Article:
Who is your favorite detective? I’d like some recommendations.

Interview: Vinnie Hansen

Welcome Vinnie Hansen, author of Lostart Street and the Carol Sabala mysteries

LostartStreetWhat’s your idea of a perfect day?

I’d sit down with a brilliant idea and dash of 5000 words. Between gusts of genius, I’d glance up at an exotic tropical setting and sip strong coffee laced with half and half. After that hour sprint, I’d spend the rest of the day hiking and exploring with my husband, finishing the day with a meal of fresh fish prepared in a local manner. Before falling asleep, I’d be reading a first-rate book of literary suspense.

Do you have a signature phrase/expression?

If you ask my husband, I use all sorts of “weird” expressions left over from my Midwestern upbringing: “Okie dokie,” “not my cup of tea,” “achin’ for a breakin’.

Which books/authors inspired or influenced you the most?

For my Carol Sabala mystery series, that’s easy: Sue Grafton with a spash of Martha Grimes’ dark humor and Elmore Leonard’s characterization. But Lostart Street is a cross-genre novel. I can’t pick a dominant influence for it.

Do you listen to music when you write?

No. If I were truly listening to music, I wouldn’t be writing. Music is way too distracting. If I like it, it will beckon me. If I don’t like it, why would I be playing it?

If your latest book were chocolate, what kind would it be and why?

Bittersweet with lots of nuts.

What made you interested in writing this particular story?

I wanted to write a book where place impacted the characters and plot, where community is central. As private, independent, and perverse as I may be, I believe we have a deep-seated need to belong. Community can heal wounds and help us feel whole.

I suspect that most genre writers have a hankering to break free from their brand. With Lostart Street, I scratch that itch. Instead of a mystery, Lostart Street is a novel with mystery, a bit of romance, and a death. Or, as I’ve tagged it: a novel of mystery, murder and moonbeams.

What themes do you regularly (re)visit in your writing?

A character with a sense of isolation searching for inclusion/identity/wholeness.

Tell us about your main character?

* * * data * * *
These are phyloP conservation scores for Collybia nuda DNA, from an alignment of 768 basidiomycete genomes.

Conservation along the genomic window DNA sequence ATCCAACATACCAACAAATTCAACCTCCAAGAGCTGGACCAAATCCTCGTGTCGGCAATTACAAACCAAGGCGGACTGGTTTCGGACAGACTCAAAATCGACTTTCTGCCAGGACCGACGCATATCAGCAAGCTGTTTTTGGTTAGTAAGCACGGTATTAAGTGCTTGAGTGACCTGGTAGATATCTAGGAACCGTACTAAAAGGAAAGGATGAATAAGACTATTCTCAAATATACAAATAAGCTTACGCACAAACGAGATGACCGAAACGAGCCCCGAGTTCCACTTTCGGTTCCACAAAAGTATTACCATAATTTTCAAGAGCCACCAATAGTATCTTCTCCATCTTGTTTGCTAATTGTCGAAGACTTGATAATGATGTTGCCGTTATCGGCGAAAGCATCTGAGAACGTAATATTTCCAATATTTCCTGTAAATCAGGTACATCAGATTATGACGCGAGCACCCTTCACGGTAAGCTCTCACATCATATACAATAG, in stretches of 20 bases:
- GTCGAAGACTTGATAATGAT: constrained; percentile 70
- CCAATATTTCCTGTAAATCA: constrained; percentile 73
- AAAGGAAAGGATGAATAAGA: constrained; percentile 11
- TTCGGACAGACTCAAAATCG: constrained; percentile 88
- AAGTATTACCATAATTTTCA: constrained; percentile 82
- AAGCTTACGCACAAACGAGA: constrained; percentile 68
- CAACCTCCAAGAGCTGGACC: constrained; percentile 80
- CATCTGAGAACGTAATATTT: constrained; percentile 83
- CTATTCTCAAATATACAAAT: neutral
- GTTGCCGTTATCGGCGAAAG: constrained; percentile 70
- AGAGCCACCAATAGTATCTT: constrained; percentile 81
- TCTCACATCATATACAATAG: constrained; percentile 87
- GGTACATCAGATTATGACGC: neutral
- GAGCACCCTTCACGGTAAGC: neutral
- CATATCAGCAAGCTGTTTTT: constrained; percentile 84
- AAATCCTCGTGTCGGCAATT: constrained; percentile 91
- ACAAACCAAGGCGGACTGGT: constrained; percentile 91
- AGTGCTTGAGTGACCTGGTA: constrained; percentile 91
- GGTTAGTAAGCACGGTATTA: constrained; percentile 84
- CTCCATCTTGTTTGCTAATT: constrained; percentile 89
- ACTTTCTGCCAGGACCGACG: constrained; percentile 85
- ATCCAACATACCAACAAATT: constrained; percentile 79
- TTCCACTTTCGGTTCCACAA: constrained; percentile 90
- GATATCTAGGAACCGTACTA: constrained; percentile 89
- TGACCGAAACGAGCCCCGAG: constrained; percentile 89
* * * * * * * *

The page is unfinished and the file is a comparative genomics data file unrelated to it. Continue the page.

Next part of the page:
Twenty-eight-year-old would-be writer Cecile abandons her life in San Francisco to accept a teaching position in a small California coast town. She’s forced to act quickly and rents a unit in a complex meant for the elderly and handicapped. Cecile is wounded from a failed relationship and overwhelmed by her first year of teaching. But her new neighbors won’t leave her alone. A series of events in the apartment complex push her toward a life-changing decision . . . .

Describe your protagonist as a mash-up of three famous people or characters.

Okay, three characters: Ove from A Man Called Ove, for Cecile’s loneliness and isolation, Sylvia Barrett from Up the Down Staircase because Cecile is struggling through her first year of teaching, and Scout from To Kill a Mockingbird because of Cecile’s internal arc.

If you could host a mystery-author dinner party, who are the six writers you’d include?

Well as fate would have it, there are six other authors at Misterio press, so this works out very nicely. I’d invite K.B. Owen, Kassandra Lamb, Kirsten Weiss, Shannon Esposito, Gilian Baker, and Joan Bassett to my party. We work together all the time, but we’re spread across the country. I’ve met only two of my cohorts face to face. It would be a blast if we could be at a dinner party together.

What’s next for you?

I’ve signed a contract for Sleuthing Women II: Ten Mystery Novellas, which will include Smoked Meat, a prequel to my Carol Sabala series. The e-collection is a follow-up to the best-selling Sleuthing Women: Ten-First-in-Series Mysteries and will be out in the fall of this year. After that, my short story, “Miscalculation,” will appear in Akashic Books’ Santa Cruz Noir in the spring of 2018.

Lostart Street is now available for pre-order!


Vinnie Hansen fled the howling winds of the South Dakota prairie and headed for the California coast the day after high school graduation.

As a child, she read books while huddled on top the dryer. Vinnie grew up to write numerous short stories and the Carol Sabala mystery series. The seventh installment in the series, Black Beans & Venom, made the finalist list for the Claymore Award. Now she brings you Lostart Street, a cross-genre novel of mystery, murder, and moonbeams.

Still sane after 27 years of teaching high school English, Vinnie has retired and lives in Santa Cruz, California, with her husband and the requisite cat.

Visit her website at or check out all the wonderful female mystery writers at